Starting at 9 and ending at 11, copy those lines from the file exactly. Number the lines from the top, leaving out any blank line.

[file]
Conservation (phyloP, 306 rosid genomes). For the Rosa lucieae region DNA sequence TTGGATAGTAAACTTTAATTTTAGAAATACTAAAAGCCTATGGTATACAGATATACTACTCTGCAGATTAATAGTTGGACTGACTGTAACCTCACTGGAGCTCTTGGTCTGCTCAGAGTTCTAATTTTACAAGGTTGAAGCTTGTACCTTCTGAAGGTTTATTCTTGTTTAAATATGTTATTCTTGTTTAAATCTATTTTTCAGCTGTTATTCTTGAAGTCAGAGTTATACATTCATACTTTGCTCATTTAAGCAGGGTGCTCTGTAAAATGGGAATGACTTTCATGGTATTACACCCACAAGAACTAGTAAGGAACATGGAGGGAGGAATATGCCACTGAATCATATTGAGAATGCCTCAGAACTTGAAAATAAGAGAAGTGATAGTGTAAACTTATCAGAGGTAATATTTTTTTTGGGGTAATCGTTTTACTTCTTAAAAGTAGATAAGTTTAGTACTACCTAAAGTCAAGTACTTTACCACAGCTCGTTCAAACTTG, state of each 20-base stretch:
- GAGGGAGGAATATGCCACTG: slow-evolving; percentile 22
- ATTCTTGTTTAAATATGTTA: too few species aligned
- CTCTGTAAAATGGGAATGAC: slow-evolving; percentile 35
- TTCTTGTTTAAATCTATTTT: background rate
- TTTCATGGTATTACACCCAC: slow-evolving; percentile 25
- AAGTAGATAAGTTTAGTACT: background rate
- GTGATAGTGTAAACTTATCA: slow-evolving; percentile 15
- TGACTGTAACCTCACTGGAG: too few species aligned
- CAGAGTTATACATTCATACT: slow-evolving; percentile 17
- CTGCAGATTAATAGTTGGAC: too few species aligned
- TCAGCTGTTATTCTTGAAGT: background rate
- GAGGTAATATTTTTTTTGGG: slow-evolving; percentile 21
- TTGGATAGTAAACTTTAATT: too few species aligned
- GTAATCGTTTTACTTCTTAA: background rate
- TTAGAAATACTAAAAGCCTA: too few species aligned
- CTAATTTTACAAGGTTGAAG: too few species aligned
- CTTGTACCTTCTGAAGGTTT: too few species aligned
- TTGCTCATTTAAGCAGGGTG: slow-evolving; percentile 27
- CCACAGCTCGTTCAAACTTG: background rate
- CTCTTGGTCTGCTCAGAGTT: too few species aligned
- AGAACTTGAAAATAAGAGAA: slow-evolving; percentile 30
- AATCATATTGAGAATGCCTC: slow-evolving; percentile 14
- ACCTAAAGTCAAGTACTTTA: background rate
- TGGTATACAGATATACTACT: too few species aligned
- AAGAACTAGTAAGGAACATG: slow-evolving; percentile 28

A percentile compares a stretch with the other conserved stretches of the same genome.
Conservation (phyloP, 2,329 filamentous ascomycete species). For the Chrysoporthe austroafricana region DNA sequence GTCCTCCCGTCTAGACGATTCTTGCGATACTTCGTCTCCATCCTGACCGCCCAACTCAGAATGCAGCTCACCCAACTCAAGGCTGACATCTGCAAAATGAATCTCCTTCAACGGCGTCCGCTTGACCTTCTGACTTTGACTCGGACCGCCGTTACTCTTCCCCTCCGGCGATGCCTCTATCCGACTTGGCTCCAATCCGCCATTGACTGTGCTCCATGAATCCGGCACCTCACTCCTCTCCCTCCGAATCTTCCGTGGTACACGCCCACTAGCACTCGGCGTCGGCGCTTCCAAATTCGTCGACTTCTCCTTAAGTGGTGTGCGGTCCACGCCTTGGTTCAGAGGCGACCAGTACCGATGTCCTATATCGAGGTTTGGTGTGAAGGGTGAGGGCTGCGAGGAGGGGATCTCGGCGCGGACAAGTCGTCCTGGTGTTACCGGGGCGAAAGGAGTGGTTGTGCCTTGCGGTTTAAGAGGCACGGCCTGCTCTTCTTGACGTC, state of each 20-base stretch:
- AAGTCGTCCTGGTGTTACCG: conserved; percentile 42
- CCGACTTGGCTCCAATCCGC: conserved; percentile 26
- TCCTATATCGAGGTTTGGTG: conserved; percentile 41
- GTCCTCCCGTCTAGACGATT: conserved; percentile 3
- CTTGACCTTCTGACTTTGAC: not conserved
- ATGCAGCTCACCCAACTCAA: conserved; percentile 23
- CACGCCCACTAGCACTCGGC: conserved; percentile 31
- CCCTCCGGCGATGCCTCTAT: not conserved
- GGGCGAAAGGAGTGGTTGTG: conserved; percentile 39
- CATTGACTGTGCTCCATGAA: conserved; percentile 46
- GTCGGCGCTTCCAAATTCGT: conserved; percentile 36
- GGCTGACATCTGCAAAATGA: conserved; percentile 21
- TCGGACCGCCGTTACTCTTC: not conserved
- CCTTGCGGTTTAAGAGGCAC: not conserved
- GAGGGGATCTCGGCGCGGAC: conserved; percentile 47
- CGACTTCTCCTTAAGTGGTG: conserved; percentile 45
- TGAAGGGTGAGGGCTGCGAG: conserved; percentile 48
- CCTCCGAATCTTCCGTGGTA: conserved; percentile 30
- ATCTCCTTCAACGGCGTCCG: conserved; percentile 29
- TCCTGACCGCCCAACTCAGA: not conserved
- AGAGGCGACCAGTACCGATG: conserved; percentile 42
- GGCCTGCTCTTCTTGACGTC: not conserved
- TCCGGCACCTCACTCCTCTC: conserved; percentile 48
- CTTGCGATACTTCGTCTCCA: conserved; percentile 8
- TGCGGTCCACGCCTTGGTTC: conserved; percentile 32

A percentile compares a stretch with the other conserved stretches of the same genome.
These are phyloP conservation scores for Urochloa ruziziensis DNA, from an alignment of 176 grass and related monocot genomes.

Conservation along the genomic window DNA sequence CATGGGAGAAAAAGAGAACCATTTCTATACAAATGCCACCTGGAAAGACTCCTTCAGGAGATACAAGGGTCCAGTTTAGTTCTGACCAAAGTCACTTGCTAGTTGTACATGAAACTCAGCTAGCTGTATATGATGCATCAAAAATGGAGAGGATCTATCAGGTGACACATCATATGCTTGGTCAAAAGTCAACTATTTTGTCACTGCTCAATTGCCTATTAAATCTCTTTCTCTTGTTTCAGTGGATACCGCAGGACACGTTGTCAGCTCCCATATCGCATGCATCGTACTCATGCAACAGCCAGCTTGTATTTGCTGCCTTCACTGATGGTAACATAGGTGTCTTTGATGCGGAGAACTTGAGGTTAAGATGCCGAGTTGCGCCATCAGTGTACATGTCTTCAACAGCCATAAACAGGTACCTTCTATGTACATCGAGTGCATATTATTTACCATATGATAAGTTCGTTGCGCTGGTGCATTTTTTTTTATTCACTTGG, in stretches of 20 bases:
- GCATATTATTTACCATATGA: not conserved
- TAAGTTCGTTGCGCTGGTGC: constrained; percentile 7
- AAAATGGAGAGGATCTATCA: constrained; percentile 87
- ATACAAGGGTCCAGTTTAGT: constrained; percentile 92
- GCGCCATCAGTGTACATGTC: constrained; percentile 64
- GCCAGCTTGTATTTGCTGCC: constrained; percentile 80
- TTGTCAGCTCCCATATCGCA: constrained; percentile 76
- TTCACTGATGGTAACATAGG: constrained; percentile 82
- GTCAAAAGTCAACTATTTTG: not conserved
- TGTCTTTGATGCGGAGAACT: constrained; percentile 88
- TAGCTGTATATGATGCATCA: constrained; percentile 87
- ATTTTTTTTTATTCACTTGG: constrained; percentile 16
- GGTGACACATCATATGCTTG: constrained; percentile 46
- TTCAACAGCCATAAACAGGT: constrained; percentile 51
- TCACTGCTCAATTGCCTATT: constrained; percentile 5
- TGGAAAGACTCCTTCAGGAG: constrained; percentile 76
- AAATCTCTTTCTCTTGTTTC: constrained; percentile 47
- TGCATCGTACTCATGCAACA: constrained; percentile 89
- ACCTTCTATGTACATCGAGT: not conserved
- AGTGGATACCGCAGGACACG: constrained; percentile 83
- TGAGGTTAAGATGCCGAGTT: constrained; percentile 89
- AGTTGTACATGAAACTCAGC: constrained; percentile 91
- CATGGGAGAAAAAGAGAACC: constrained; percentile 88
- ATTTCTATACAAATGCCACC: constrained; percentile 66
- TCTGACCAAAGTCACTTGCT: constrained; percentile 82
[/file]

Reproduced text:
- TGACTGTAACCTCACTGGAG: too few species aligned
- CAGAGTTATACATTCATACT: slow-evolving; percentile 17
- CTGCAGATTAATAGTTGGAC: too few species aligned